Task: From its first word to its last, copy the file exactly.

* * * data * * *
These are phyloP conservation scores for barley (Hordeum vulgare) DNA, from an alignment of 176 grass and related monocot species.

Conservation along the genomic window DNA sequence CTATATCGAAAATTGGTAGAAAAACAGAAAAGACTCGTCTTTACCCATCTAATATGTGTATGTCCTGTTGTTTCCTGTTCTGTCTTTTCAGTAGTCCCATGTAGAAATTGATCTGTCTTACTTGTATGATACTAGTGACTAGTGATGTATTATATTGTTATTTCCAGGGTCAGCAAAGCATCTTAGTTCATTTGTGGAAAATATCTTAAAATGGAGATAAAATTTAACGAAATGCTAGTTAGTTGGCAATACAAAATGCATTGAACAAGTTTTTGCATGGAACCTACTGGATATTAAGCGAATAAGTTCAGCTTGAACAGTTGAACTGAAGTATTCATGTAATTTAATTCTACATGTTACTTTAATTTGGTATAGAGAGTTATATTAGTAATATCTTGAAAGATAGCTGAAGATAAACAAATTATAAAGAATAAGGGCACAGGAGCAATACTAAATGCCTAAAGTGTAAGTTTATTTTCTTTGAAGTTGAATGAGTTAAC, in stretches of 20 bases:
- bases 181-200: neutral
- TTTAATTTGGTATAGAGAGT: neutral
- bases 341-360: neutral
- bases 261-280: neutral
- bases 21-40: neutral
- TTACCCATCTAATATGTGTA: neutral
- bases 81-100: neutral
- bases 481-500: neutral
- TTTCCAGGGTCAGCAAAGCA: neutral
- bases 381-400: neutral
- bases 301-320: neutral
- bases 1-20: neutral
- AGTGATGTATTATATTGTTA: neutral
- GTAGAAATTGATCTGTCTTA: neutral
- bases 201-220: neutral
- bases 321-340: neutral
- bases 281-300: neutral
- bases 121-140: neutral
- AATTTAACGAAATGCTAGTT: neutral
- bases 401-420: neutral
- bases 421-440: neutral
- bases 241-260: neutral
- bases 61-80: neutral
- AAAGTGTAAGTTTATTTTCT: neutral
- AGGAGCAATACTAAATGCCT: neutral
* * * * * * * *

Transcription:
These are phyloP conservation scores for barley (Hordeum vulgare) DNA, from an alignment of 176 grass and related monocot species.

Conservation along the genomic window DNA sequence CTATATCGAAAATTGGTAGAAAAACAGAAAAGACTCGTCTTTACCCATCTAATATGTGTATGTCCTGTTGTTTCCTGTTCTGTCTTTTCAGTAGTCCCATGTAGAAATTGATCTGTCTTACTTGTATGATACTAGTGACTAGTGATGTATTATATTGTTATTTCCAGGGTCAGCAAAGCATCTTAGTTCATTTGTGGAAAATATCTTAAAATGGAGATAAAATTTAACGAAATGCTAGTTAGTTGGCAATACAAAATGCATTGAACAAGTTTTTGCATGGAACCTACTGGATATTAAGCGAATAAGTTCAGCTTGAACAGTTGAACTGAAGTATTCATGTAATTTAATTCTACATGTTACTTTAATTTGGTATAGAGAGTTATATTAGTAATATCTTGAAAGATAGCTGAAGATAAACAAATTATAAAGAATAAGGGCACAGGAGCAATACTAAATGCCTAAAGTGTAAGTTTATTTTCTTTGAAGTTGAATGAGTTAAC, in stretches of 20 bases:
- bases 181-200: neutral
- TTTAATTTGGTATAGAGAGT: neutral
- bases 341-360: neutral
- bases 261-280: neutral
- bases 21-40: neutral
- TTACCCATCTAATATGTGTA: neutral
- bases 81-100: neutral
- bases 481-500: neutral
- TTTCCAGGGTCAGCAAAGCA: neutral
- bases 381-400: neutral
- bases 301-320: neutral
- bases 1-20: neutral
- AGTGATGTATTATATTGTTA: neutral
- GTAGAAATTGATCTGTCTTA: neutral
- bases 201-220: neutral
- bases 321-340: neutral
- bases 281-300: neutral
- bases 121-140: neutral
- AATTTAACGAAATGCTAGTT: neutral
- bases 401-420: neutral
- bases 421-440: neutral
- bases 241-260: neutral
- bases 61-80: neutral
- AAAGTGTAAGTTTATTTTCT: neutral
- AGGAGCAATACTAAATGCCT: neutral